I did complete a 600km Brevet de Randonneur this year, but won’t manage a Super Randonneur Series. I have really enjoyed my riding this year, and will ride just one more event I think, in August. The Tour did come, and I am still reeling from having this slice of French spectacle rushing past the end of my road, slowly. But most of all I am delighted to say that I am still together with @accidentobizaro. Our relationship isn’t about cycling, but it is interwoven within our lives both as an intermittently shared activity, but also as a topic of conversation and as a jumping-off point for many seemingly irrelevant features of our lives. We have climbed Pyrennean and Alpine Cols together, but it is the climbs of the Vosges which the Tour de France visits this year on stages 9 and 10 which I think are most apt – our last big cycling holiday before starting a family was an extraordinary experience. Hair-dryer winds on the flat, and the cool at the top of the mountains; birthday cakes; anniversaries; Cremant…

buses

BMC, Katusha and FdJ get stuck

So, let’s aim for a return to these shores for the Tour in 2034, I’m waiting… if it comes before, all well and good, but it’s something to aim at.

Addendum: as I was taking the photo of the rather misleading TdF sign at the beginning of this post I talked with and photographed a rider from London who had grown up in Hebden Bridge. His son had the same name as me, and lives in Stoke Newington, where I was living in 1994. Jung would like this very much.

heart

Chalk on the road, Stage 2


Addendum to 5 & 9

June 6, 2014

It’s a long while since I rode the North-West Passage in biblical weather. Look what just arrived! Maybe I’ll do another…


20 years on (part 1)

January 17, 2014

Last year I rode for 3 hours in January, having been ill after Christmas, but also because life is, well… busy. 2014 is special though. Amongst many changes I have found the time and motivation to ride, partly driven by the probably foolish intention of completing my first Super Randonneur series: my longest completed brevet thus far is 400km, and only twice, with a ten year gap between rides. Last year I only rode a 200 and a 400, and I did not really prepare sufficiently. A long ride with Emma and Rich in April went some way towards preparation for these but I suffered in both, unhelped by some poor navigation and ridiculous weather.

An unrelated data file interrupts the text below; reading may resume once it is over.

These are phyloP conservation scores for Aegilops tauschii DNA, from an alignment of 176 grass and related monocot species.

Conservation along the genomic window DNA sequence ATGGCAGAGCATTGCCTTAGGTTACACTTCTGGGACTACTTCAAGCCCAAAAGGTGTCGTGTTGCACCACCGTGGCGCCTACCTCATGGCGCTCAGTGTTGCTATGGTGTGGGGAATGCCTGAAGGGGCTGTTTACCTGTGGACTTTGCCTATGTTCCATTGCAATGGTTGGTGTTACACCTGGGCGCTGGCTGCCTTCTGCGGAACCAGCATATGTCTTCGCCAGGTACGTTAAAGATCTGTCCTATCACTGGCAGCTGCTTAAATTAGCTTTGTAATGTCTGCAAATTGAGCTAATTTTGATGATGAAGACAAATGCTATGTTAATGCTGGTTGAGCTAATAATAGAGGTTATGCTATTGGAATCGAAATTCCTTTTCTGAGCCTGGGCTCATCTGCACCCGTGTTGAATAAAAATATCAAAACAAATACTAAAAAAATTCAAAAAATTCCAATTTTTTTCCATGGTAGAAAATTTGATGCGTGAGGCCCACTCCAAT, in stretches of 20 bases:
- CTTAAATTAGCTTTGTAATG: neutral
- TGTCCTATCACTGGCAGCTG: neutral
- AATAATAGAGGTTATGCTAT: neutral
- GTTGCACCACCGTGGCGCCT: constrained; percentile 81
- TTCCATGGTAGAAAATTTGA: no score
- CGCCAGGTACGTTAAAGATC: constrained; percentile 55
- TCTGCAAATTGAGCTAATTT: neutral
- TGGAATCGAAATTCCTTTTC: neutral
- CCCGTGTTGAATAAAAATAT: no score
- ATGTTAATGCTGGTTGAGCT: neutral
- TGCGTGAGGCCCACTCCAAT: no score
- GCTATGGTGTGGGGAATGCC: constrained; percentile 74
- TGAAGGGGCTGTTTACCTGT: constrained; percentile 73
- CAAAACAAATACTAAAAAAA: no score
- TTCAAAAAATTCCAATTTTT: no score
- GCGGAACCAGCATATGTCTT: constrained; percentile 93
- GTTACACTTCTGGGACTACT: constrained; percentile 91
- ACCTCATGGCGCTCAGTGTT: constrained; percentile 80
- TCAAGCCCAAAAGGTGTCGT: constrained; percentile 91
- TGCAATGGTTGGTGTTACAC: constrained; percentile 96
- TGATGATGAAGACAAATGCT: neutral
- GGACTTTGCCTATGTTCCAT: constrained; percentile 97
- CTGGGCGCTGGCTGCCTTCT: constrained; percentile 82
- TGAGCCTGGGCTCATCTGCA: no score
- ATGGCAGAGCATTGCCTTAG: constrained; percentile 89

This year is indeed special. It’s a special anniversary for me and @accidentobizaro and fortuitously linked to the Yorkshire hosting of the Grand Départ of the Tour de France. I also need to prepare myself mentally for next year’s big challenge, the 2015 Paris Brest Paris randonnée, all 1200km of it. Forcing myself to ride more, and to finally risk a 600km ride (weather and health permitting), is all part of something bigger, quite what time will tell. Part of this has been riding more with others, although I still favour solitude. 23 hours and 500km into 2014 feels a good place to be, a base to build on, and I hope the next weeks will be as kind to me. For those of you that have read my other more personal posts on this blog, you will know that cycling is an integral and yet somewhat problematic part of my life, and I hope I may have succeeded in laying to rest some demons in the last few weeks.

I’ll write more on this special year…


Performance for 25 Passing Vehicles – John Reid

December 14, 2013

A naked body lies beside the side of a desolate highway, close to a road sign, next to the carcass of a kangaroo. 25 cars pass…

I met John Reid, the Australian artist, at a conference in Bavaria in 2001. His ‘paper’ turned from an account of his early work into a live performance of The fishman of SE Australia. The transition between the two halves was disturbingly subtle, and left me, how shall I put it, freaked out.

Just a man talking, and a slide projector showing some photographs of the wilderness, with something in it…

The earlier work (Performance for 25 Passing Vehicles) of his came to mind when I was considering the effect getting into a car has on our relationship with the environment, with people, with wildlife.